Previously, I used a 120 V power strip plugged into a voltage converter, but the strip was unhappy and kept tripping the breaker.

    • http://maphappy.org/ Erica Ho

      Better than buying three converters! Great idea, Ted 😉

  • Vinni

    Yes this is very good one because when i was in Europ i faced lot of problem with adapters ..thanks for posting this article


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  • Michael

    Was going to buy the Targus adapter until I saw this awesome “flag pattern” universal adapter from TravelMore. Also the ones you reviewed don’t have any USB ports (I don’t think) which can be really useful. http://shoptravelmore.com/collections/travel-essentials/products/universal-travel-power-adapter-dual-usb.

    • http://sector0.net/ Ted

      The specs on this adapter say the usb output is 1A. Be aware this is insufficient for tablets and newer smartphones. Even an older phone like the Samsung Galaxy S3 comes with a 2A charger.

      The 1A usb ports in the adapter will charge your phone really slowly.

      • Michael

        Hmm don’t know what 1A and 2A means exactly but in my experience, I can charge my iPad Air and iPhone 6 without issue in the same amount of time as if I plugged it into the wall.

        • http://sector0.net/ Ted

          A is amperage, the max current the charger outputs. More current means faster charging. Modern smartphones and tablets also have overcurrent protection so there’s no concern about pushing too many amps. The device will only draw as much current as it can handle, up to the charger rated max, and will even reduce its current draw as it nears a full charge.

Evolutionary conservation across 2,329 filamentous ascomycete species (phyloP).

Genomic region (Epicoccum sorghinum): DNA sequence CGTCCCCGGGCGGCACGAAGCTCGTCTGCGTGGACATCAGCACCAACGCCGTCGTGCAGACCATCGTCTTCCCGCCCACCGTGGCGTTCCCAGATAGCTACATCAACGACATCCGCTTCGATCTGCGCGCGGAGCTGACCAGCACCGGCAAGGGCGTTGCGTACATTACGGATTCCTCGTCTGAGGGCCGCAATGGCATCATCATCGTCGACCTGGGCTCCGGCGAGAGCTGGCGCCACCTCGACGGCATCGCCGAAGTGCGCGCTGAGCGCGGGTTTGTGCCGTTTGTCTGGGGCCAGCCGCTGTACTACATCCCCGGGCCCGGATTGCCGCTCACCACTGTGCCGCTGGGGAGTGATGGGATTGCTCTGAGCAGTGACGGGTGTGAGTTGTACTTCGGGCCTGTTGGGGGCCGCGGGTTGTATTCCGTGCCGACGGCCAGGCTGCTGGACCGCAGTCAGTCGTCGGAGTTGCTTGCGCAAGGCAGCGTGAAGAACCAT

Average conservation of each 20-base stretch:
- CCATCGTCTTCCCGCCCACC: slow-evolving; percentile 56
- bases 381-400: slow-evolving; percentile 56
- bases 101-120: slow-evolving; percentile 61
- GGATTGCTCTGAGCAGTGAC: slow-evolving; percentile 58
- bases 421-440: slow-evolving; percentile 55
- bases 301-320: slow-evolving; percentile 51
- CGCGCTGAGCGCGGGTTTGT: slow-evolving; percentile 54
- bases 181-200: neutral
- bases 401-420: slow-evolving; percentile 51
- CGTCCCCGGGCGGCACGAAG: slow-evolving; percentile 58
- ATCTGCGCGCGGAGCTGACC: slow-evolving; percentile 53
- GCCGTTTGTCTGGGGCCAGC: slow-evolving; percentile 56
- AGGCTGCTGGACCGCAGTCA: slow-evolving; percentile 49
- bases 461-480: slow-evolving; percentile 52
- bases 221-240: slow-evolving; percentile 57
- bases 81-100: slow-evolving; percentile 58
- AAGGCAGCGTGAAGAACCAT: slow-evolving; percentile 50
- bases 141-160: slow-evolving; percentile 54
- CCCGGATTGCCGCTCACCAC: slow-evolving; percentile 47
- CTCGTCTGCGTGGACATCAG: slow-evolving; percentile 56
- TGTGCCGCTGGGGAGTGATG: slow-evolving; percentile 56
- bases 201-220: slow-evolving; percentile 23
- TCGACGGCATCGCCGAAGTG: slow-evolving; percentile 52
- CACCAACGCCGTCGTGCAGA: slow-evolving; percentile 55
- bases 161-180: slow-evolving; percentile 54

The Galaxy S3 stock charger is 2A. The LG G3 stock charger is 1.8A. I do notice a difference in charge times when I use a 1A charger. Laptop and desktop usb sockets only output 0.5A and take a really long time to charge. I travel with a 2.4A wall and car charger. Both devices charge real fast.

    • http://maphappy.org/ Erica Ho

      The travel adapters that have USB ports are often expensive and do little to justify the cost. Devices also require very different charging speeds depending on it is.

      • Michael

        I find it useful because it allow me to charge multiple devices like my iPhone, iPad, and laptop with one outlet. Worth the extra few dollars in my opinion.

        • http://maphappy.org/ Erica Ho

          It is useful but only if the USB port is configured correctly for the proper charging speed.

    • Michael Klump

      Wow very cool! Love the flag design. I just bought one from Amazon. http://www.amazon.com/dp/B00Z7H15K0

    • Michael Klump

      Very cool. Has a very unique look. Just bought it from Amazon and can’t wait to try it out. Thanks for sharing! http://www.amazon.com/TravelMore-International-Worldwide-Universal-Adapter/dp/B00Z7H15K0/ref=sr_1_34?s=electronics&ie=UTF8&qid=1435032175&sr=1-34&keywords=travel+charger

  • unknown

    HAHA. I laughed when I saw that Chinese knock off. I spent like $50 on a skross universal adapter. Great product. Then at the last minute I said, what if it fails? So I bought that $3 knockoff. Three years later it still works. We use both when we travel. I have had a review on this on Amazon. I swear by it. Wish I would never have spent the $50 on the skross one.

    • http://maphappy.org/ Erica Ho

      Sometimes you don’t need to go fancy 😉

  • Jekelen

    An Scross multi adapter and a power strip is all you need. Don’t go cheap when it comes to high voltage or you’ll fry your precious electronics.